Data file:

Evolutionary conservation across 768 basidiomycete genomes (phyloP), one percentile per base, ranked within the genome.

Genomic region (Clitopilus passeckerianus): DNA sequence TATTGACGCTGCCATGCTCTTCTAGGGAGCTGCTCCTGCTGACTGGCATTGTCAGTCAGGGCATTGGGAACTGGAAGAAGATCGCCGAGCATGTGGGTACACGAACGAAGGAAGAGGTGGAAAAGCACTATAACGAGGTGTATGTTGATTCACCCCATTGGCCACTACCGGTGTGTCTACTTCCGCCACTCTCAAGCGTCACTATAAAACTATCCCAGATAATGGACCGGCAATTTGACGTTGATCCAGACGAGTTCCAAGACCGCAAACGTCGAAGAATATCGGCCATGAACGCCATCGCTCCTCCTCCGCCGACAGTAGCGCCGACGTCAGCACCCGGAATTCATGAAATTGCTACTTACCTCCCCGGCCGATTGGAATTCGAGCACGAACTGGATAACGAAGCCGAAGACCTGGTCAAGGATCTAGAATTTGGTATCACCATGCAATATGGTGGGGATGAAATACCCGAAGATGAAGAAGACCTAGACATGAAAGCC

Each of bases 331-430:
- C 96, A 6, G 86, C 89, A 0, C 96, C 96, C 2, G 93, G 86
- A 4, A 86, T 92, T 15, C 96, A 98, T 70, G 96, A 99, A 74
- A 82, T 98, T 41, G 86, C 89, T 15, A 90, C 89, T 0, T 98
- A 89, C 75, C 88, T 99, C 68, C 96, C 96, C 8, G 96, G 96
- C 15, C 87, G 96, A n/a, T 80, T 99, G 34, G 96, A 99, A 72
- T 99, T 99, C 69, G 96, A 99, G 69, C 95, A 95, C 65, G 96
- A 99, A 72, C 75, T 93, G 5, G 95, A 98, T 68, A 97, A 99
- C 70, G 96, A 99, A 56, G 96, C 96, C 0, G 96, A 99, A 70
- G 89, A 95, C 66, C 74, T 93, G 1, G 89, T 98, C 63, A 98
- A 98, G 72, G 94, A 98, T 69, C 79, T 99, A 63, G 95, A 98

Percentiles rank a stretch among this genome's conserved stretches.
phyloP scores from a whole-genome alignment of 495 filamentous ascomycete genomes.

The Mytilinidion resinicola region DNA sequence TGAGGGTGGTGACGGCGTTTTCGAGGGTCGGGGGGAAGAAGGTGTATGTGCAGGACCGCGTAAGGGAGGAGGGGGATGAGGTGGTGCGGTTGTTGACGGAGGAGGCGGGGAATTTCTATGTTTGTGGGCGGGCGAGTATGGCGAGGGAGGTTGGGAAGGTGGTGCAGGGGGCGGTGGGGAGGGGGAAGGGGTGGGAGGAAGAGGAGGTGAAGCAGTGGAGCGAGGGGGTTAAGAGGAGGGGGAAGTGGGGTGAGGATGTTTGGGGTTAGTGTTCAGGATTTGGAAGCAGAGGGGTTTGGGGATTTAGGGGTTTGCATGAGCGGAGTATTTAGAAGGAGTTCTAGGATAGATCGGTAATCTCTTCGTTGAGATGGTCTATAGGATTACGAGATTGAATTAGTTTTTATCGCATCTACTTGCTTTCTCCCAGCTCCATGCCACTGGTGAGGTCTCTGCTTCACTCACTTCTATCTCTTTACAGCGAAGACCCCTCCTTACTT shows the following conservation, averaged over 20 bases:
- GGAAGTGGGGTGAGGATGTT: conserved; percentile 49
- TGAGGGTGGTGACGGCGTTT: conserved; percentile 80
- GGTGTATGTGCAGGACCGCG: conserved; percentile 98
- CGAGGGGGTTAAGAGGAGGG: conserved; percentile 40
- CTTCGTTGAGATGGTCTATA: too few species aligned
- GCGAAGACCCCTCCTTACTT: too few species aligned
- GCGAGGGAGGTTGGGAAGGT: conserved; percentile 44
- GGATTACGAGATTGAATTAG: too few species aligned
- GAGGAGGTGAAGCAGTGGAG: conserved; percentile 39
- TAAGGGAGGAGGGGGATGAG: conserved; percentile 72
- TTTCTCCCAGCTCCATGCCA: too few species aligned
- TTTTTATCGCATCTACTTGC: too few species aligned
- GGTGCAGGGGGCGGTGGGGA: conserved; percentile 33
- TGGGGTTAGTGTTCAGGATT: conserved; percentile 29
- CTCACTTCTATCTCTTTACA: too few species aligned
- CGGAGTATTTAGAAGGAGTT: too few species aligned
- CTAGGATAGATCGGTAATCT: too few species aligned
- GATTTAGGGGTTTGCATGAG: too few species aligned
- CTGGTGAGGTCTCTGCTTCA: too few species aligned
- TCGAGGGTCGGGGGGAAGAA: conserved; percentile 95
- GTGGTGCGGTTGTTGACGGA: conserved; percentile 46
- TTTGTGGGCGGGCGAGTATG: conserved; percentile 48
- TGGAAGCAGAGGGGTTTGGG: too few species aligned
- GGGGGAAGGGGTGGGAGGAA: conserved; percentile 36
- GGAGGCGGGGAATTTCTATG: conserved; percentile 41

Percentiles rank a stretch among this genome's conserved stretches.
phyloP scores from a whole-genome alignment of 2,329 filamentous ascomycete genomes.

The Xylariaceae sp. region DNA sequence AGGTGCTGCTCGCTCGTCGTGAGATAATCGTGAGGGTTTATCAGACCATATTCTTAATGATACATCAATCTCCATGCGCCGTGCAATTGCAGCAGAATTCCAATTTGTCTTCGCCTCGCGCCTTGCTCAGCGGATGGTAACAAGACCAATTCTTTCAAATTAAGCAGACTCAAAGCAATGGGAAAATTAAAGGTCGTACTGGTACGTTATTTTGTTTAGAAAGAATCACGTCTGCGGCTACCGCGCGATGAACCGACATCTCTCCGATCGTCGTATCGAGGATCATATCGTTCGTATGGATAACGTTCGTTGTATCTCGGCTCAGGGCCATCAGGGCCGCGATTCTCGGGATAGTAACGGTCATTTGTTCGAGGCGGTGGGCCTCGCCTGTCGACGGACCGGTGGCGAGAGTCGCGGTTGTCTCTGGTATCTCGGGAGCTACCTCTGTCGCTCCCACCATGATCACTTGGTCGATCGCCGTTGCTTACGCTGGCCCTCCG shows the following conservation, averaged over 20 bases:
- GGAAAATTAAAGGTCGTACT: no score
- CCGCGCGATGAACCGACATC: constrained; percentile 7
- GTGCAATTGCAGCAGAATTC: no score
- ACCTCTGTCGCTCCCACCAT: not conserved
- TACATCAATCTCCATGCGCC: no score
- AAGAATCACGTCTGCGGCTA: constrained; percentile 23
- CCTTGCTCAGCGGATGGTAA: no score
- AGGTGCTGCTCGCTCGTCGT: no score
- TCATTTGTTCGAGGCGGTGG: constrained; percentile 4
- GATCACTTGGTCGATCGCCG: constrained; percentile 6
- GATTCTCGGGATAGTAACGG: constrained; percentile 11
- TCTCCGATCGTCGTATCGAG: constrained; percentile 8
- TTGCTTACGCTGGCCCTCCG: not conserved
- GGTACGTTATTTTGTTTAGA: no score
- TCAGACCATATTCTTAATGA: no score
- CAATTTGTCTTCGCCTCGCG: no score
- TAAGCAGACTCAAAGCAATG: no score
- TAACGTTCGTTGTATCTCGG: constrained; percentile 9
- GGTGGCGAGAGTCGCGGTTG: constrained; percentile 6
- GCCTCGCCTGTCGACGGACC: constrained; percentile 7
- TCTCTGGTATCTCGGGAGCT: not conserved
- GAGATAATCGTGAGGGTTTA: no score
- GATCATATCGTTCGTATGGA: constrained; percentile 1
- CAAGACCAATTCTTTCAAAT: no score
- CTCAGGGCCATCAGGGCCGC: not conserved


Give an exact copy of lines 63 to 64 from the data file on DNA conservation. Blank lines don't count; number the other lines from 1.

- GGTGGCGAGAGTCGCGGTTG: constrained; percentile 6
- GCCTCGCCTGTCGACGGACC: constrained; percentile 7